originally posted by: pteridine

originally posted by: Krazysh0t

originally posted by: pteridine

originally posted by: Krazysh0t

originally posted by: Cobaltic1978

originally posted by: Krazysh0t

originally posted by: Cobaltic1978
a reply to: Krazysh0t

Eh, you've discovered a niche in the market. Why don't you devise your own training programme for academia to ensure they get the message across that Man has created Global Warming and now THEY must pay for it, through taxation.



I said teachers should teach the science, and I said nothing about teaching the solutions. Please don't put words in my mouth.

Seriously, why is the go to response to try to debunk climate science, to bring politics into the picture? Then when I dismiss that I'm told that I'm not analyzing evidence. That isn't evidence, it's just a logical fallacy that wastes our time.


Simply because climate change is a political issue. We have to ensure that all the Governments of the World are working on solutions to address it.


It is a science topic FIRST. Political issue second. Teach the science, debate the politics.


Can you not see the correlation between Cliamte Change and the increase in Green Taxes? Yet our Governments fly in the face of what they have been preaching and turn to Shale because we are sitting on a fortune.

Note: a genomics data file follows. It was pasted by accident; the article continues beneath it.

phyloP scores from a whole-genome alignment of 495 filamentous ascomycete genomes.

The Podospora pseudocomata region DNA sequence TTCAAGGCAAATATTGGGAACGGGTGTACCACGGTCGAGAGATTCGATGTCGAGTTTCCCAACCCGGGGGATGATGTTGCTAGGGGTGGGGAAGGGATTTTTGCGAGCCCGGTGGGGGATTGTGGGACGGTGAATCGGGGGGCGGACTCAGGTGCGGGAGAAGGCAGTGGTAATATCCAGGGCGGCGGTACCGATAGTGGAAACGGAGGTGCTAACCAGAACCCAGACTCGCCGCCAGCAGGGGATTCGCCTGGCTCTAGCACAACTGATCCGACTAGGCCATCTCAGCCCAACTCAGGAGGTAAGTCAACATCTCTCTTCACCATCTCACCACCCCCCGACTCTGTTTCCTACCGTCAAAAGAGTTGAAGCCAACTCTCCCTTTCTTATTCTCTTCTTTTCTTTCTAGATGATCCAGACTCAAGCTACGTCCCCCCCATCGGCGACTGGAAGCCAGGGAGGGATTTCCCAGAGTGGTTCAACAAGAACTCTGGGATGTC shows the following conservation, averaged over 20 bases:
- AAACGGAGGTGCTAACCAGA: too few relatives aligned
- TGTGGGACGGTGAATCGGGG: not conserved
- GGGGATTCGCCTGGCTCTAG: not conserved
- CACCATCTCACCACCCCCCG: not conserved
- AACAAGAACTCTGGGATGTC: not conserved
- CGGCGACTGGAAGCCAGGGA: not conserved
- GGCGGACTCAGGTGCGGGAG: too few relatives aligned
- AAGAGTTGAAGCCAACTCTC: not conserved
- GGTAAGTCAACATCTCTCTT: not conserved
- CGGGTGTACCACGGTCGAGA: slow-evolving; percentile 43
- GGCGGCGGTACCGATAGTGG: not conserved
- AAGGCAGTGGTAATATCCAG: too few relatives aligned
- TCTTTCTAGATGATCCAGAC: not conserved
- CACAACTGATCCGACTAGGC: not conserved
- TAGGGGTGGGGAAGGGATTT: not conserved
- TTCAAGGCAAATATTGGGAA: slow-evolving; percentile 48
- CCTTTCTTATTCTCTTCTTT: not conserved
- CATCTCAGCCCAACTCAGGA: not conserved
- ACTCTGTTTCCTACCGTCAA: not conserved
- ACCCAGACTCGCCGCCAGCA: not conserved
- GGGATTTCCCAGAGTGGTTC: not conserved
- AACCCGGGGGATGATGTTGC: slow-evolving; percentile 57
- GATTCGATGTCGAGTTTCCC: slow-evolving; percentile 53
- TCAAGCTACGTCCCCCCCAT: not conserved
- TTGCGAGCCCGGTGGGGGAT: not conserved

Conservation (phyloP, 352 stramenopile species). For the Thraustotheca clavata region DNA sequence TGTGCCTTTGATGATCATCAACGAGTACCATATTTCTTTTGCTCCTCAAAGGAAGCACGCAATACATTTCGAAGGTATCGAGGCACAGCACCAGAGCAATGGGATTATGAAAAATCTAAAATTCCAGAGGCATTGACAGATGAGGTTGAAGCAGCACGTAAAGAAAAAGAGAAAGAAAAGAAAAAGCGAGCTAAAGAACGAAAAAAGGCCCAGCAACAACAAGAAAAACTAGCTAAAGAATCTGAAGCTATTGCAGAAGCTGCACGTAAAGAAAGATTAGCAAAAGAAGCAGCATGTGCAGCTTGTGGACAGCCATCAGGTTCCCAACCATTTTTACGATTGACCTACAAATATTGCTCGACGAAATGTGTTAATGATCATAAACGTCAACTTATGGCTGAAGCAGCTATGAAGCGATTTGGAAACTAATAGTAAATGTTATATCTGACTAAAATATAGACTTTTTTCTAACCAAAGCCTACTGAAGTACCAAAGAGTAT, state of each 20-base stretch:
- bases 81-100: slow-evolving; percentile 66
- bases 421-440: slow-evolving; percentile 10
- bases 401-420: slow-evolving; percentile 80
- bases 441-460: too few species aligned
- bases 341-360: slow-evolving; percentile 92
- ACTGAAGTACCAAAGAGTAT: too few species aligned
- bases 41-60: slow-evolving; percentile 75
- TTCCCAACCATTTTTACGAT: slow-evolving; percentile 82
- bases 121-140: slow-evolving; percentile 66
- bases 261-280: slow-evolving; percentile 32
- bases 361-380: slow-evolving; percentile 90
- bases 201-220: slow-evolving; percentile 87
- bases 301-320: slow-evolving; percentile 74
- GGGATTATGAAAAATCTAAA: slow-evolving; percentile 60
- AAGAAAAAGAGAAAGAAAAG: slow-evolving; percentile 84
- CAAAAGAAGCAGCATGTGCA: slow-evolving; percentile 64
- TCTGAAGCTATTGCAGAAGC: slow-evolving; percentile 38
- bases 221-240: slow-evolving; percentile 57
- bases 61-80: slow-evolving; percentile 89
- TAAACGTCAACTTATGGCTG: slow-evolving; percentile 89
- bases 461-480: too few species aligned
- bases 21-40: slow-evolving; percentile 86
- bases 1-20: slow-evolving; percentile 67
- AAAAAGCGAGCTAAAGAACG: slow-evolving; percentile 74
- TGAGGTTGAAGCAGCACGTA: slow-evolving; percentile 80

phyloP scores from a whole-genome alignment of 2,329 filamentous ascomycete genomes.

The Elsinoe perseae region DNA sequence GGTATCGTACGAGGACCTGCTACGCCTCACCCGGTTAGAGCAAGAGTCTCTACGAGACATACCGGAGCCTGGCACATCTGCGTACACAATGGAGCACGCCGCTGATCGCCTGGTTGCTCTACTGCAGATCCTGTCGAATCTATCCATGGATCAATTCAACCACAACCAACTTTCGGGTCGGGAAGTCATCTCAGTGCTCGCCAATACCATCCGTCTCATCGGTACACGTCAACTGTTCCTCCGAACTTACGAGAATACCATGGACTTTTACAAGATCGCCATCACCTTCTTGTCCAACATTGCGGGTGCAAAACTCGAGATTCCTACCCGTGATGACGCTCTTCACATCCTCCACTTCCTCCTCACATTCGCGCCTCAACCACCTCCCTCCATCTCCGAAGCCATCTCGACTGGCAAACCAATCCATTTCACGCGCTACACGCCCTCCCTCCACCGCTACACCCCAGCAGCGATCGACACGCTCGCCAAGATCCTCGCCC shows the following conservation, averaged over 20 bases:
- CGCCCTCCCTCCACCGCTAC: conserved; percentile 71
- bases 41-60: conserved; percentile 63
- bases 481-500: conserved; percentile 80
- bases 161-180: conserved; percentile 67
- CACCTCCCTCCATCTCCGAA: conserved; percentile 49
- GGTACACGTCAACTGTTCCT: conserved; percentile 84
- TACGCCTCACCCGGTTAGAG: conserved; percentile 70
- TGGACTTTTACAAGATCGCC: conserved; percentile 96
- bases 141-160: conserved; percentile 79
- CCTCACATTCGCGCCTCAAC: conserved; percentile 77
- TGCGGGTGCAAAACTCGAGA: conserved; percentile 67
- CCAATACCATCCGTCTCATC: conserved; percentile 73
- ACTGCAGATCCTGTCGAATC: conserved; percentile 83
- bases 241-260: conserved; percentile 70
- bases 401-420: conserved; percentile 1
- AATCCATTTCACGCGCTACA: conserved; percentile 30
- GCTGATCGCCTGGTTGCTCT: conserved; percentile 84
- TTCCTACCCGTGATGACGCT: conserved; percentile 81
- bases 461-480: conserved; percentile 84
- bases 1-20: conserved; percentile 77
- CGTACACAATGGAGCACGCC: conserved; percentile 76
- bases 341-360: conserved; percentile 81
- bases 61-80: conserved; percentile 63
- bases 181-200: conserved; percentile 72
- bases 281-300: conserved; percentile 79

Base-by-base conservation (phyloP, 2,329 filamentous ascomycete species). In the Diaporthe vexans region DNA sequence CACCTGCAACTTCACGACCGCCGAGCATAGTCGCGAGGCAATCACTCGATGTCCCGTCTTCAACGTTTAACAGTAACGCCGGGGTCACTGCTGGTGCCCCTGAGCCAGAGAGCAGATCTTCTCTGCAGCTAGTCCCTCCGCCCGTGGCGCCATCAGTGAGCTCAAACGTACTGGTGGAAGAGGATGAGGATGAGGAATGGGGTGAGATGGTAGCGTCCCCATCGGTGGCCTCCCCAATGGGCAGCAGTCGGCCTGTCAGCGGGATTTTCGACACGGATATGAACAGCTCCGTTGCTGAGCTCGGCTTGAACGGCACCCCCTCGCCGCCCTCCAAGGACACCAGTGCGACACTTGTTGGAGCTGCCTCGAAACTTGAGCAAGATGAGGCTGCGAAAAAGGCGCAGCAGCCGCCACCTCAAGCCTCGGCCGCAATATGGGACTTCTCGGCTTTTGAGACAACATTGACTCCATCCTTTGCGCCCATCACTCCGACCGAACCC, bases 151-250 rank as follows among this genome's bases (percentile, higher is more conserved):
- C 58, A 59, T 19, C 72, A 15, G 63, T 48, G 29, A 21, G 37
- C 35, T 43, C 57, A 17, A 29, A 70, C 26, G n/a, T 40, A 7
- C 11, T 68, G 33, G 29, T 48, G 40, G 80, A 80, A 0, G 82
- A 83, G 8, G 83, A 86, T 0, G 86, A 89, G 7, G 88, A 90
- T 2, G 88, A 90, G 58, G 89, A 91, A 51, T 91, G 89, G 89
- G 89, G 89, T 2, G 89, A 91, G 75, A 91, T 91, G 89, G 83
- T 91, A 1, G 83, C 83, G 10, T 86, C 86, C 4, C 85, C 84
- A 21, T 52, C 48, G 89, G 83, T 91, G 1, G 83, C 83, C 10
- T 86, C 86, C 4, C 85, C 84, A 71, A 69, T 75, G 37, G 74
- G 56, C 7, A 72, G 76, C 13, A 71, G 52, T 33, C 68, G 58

Can you not just look at scientific evidence to prove or disprove science? Is that too hard for you?


Teaching the science to grade school and high school students is beyond the capabilities of the teachers and the students. This is why the topic is covered in a few lessons. "Climate Science" isn't a science unto itself; it is derived from the physics and chemistry that are being taught at various levels in public schools. Necessary concepts for rudimentary understanding of the problem and solutions include IR vibrational frequencies, sorption-desorption, hydrate decomposition, liquid-vapor equilibria, chemical reactions of CO2, solubility of CO2 in water of varying salinity at various temperatures and pressures, supercritical fluids, brine fields, meteorology, oceanography, solar cycles, biological interactions with CO2, methane emissions, and water phase changes.


Oh please! If they can dumb down other sciences enough to fit them in a high school curriculum, they can do the same to climate science. Don't try this complexity argument with me. All science is super complex and grade school students don't get a good understanding of any of it without further study.


Anthropogenic Climate Change is cult-like and is defended by its adherents with Orwellian arguments. Senator Whitehouse [D-RI] wants to prosecute non-believers; Bernie Sanders agrees. See my previous post that you were unable to respond to.